Home » Features » Does Being Angry Break Any Buddhist Precept?

Anger at another’s true mistake
which already harms you
creates another true mistake,
which further harms you.

Stonepeace | Books

Does having anger break any of the precepts? It does not, technically, when referring to the Buddhist Five Precepts (of abstaining from killing, stealing, sexual misconduct, lying and taking of intoxicants) in the letter. However, it does, when referring to the precepts in the general spirit of not giving in to any of the Three Poisons of greed, hatred (anger) and delusion. Beyond the basic precepts, according to the Brahmā Net Sūtra (梵网经), as part of the more advanced Bodhisattva Precepts, anger should be refrained from, as we can see below –

‘The Ninth [Heavy Bodhisattva] Precept [Against Having The] Mind Of Anger [And] Not Receiving Repentance: If [as] Buddhas’ [Bodhisattva] disciples, to personally have anger, teach [or urge] others to have anger, [create] anger’s causes, anger’s conditions, anger’s methods, [or] anger’s karma [intentional actions], while Bodhisattvas should give rise to all sentient beings’ good roots without contentious circumstances, to constantly give rise to the mind of loving-kindness and compassion, and the mind of filial piety [as all have been reborn as our parents in past lives], while to instead, further to all sentient beings, and even to non-sentient beings [things and thoughts], with evil speech scolding and insulting, in addition with hands [fists and palms] beating, in addition with knives and staves, [with the] thought [of anger] still not at rest, [even if] others before them seek repentance, with good words confessing [their] misgivings, [yet] still [being] angry and irreconcilable [by bearing grudges], this is a Bodhisattva pārājika [grave morally defeating] misgiving.’ (‘第九嗔心不受悔[菩萨重]戒: 若佛子,自嗔、教人嗔、嗔因、嗔缘,、嗔法、嗔业,而菩萨应生一切众生善根无诤之事,常生慈悲心,孝顺心,而反更于一切众生中,乃至于非众生中,以恶口骂 辱,加以手打,及以刀杖,意犹不息,前人求悔,善言忏谢,犹嗔不解者,是菩萨波罗夷罪。’)

In short, to even entertain, incite or support anger towards anyone is already to breach or even break the precept in both the letter and the spirit, as this is disharmonious to the Bodhisattva spirit of nurturing all that is good, as based on generosity, compassion and wisdom, which are opposites of the Three Poisons (roots of evil). Just as we would not abuse our loving parents when they do us some wrong, we should not abuse any past parent, even in retaliation, for they always deserve more kindness than cruelty, for having enabled us to attain precious human lives to advance our spiritual lives. Even if a ‘parent’ is now seriously wayward, all the more should he or she be guided patiently.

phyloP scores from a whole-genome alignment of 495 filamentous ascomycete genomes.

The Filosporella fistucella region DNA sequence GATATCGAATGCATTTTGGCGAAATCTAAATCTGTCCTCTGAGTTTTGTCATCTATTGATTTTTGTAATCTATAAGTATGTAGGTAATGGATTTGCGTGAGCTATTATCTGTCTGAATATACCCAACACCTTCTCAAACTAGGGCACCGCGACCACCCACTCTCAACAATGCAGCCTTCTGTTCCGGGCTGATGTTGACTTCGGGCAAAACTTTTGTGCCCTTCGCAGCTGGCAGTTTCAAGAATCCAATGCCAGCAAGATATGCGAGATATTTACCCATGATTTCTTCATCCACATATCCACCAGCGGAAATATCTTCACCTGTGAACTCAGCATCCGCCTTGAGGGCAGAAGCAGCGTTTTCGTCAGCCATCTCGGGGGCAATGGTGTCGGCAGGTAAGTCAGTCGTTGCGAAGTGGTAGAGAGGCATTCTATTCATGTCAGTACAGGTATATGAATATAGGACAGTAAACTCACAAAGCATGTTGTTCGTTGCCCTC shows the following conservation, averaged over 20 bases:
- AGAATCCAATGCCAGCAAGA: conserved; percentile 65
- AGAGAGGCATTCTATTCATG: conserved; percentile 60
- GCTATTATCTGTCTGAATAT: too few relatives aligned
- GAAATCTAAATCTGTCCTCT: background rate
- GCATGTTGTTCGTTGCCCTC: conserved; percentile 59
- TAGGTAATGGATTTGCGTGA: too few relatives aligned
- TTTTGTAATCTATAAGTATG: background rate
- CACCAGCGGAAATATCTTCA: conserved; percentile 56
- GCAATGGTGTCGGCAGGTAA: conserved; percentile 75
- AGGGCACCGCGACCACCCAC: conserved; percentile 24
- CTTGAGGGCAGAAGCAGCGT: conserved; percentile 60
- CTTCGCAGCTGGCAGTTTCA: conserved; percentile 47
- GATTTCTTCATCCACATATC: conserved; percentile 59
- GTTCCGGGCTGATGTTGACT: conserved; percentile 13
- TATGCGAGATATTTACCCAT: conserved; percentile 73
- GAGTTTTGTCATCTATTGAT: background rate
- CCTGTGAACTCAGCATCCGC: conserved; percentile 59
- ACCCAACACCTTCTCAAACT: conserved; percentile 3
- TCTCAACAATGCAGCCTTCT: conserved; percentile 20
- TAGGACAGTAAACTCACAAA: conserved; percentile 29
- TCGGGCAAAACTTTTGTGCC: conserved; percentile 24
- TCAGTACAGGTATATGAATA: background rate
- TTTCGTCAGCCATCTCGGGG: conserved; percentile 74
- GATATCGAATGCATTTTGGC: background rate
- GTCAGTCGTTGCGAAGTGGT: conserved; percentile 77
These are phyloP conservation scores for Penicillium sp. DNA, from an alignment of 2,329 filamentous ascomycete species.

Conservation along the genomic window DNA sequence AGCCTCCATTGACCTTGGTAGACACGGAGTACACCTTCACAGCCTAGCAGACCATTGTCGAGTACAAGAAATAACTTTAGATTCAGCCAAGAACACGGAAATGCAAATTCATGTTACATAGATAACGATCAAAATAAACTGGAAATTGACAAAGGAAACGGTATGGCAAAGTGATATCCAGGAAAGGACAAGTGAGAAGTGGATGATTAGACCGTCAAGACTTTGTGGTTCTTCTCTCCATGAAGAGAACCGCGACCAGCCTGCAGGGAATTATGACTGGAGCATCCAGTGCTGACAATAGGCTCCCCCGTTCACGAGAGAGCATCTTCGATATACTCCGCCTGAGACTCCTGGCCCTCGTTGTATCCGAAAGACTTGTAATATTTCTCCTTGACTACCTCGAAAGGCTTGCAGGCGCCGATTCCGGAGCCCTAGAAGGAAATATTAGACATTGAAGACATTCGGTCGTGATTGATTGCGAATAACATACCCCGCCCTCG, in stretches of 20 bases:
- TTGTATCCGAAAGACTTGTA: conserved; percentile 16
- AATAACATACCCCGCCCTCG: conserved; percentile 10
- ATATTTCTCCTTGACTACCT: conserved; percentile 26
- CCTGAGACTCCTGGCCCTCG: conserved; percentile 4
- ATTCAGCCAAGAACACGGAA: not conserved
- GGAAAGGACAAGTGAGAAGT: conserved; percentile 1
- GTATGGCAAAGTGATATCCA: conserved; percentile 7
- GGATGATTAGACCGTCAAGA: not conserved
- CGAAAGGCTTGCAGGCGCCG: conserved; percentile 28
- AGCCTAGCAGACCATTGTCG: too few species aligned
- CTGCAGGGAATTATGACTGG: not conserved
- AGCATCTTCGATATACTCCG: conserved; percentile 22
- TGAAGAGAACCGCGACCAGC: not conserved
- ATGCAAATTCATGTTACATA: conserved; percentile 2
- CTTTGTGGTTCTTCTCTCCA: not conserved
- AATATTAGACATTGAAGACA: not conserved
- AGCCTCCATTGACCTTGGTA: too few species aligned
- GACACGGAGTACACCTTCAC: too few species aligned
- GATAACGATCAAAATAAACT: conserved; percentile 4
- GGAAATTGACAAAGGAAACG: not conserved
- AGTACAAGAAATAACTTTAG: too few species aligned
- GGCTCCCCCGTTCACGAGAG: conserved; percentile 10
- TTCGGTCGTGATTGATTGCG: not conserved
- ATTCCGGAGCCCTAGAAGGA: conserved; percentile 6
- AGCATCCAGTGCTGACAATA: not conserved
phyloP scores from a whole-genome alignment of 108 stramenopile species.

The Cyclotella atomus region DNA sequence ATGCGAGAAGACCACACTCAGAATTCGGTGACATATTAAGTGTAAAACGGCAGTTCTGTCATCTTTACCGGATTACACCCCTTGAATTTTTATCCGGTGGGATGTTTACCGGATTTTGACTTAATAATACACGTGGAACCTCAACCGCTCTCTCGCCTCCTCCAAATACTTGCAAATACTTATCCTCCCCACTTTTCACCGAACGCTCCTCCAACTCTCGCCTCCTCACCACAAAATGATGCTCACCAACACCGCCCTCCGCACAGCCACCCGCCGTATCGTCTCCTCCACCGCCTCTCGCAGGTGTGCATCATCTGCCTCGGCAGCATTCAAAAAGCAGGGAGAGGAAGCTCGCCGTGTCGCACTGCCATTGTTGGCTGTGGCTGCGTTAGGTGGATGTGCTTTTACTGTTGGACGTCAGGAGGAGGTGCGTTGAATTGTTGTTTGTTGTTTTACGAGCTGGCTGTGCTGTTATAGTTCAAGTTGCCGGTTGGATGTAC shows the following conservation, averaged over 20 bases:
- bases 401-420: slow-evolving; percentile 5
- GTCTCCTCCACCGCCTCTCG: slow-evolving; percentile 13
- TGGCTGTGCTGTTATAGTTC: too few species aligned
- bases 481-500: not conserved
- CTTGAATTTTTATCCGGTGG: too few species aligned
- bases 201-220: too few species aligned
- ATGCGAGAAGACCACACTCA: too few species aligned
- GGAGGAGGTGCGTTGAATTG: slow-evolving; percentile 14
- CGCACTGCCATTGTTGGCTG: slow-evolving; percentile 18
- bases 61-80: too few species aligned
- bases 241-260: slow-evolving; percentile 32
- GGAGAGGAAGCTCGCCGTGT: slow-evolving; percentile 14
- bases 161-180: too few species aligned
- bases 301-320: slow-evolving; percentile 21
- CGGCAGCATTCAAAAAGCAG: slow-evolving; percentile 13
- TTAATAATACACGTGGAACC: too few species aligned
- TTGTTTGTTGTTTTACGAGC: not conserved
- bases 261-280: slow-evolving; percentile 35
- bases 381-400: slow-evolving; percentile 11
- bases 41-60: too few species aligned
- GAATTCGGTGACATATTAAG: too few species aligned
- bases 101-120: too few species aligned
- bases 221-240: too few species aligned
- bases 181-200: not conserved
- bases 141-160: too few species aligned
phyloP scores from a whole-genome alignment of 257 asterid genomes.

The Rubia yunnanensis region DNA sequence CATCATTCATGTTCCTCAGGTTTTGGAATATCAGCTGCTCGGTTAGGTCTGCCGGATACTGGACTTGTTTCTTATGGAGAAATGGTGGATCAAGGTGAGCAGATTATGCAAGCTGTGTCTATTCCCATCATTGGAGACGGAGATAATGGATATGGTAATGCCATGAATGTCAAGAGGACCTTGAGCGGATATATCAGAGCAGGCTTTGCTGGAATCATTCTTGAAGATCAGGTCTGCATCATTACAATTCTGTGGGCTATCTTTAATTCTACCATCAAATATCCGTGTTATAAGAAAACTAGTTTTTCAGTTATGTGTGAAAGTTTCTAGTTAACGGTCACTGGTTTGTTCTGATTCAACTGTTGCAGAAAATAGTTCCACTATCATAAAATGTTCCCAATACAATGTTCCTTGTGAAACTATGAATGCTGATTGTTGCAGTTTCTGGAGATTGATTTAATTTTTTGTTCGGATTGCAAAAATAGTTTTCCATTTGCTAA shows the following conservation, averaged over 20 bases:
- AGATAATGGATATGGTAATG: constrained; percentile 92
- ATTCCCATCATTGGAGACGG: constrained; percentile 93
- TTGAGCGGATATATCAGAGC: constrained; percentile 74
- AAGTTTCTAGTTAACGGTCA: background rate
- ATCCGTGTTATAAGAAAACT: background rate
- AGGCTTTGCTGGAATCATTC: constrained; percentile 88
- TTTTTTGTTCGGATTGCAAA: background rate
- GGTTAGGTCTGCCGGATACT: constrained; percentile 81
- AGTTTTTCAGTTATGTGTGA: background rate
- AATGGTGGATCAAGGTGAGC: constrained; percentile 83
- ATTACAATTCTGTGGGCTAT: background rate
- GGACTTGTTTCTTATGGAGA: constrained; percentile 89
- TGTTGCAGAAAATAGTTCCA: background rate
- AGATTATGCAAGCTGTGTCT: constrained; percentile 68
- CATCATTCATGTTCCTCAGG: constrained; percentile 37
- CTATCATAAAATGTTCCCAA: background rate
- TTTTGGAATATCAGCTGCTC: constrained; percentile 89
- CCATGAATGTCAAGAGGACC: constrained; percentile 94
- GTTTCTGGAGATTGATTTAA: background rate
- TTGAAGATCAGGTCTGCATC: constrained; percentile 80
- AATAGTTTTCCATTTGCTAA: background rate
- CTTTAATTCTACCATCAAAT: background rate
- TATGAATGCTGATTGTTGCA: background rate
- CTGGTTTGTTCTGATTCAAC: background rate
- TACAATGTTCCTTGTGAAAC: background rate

Even if not cursing another verbally, but to do so privately, to pillow-punch, or fantasise harm being inflicted without any actual physical action is to break the precept. For the anger is still anger, and any harm, even of one’s own peace of mind is still harm. The total spirit of all precepts is to protect and even to help all beings; never to harm anyone, including oneself. Recognising the physical and spiritual self-sabotage through harbouring anger, which conditions loss of peace of mind, health, sleep, appetite and mindfulness for other Dharma practices, it would be kind and wise to oneself to never nurse anger. Not only should we never be hateful, we should be ever forgiving, without forgetting the lessons learnt though.

In the spirit of the Bodhisattva precept above, once there is anger, not only is oneself not helped, the other party cannot be helped either. As this creates and sustains a lose-lose situation for both on the path to Buddhahood, anger should always be refrained from. Destructive anger can instead be transformed into constructive enthusiastic energy for discovering solutions to address the issues, upon which a win-win situation can be created. (Yes, we can be mindfully firm without literally being mad.) On our journey to Buddhahood, may we all be mindful not to strain any otherwise neutral or even positive karmic affinities with unchecked outbursts of anger, for the damage can prove challenging to repair, even with much sincere apologies and remedial actions!

Walk away from being angered,
not by walking away from those
you are angry with [repeatedly];
but by walking away from anger.

Stonepeace | Books

Related Articles:

Six Precepts
Can Buddhists Seek Revenge? (‘Out Of The Furnace’ Of Hate)
There Are No Unforgiving Bodhisattvas

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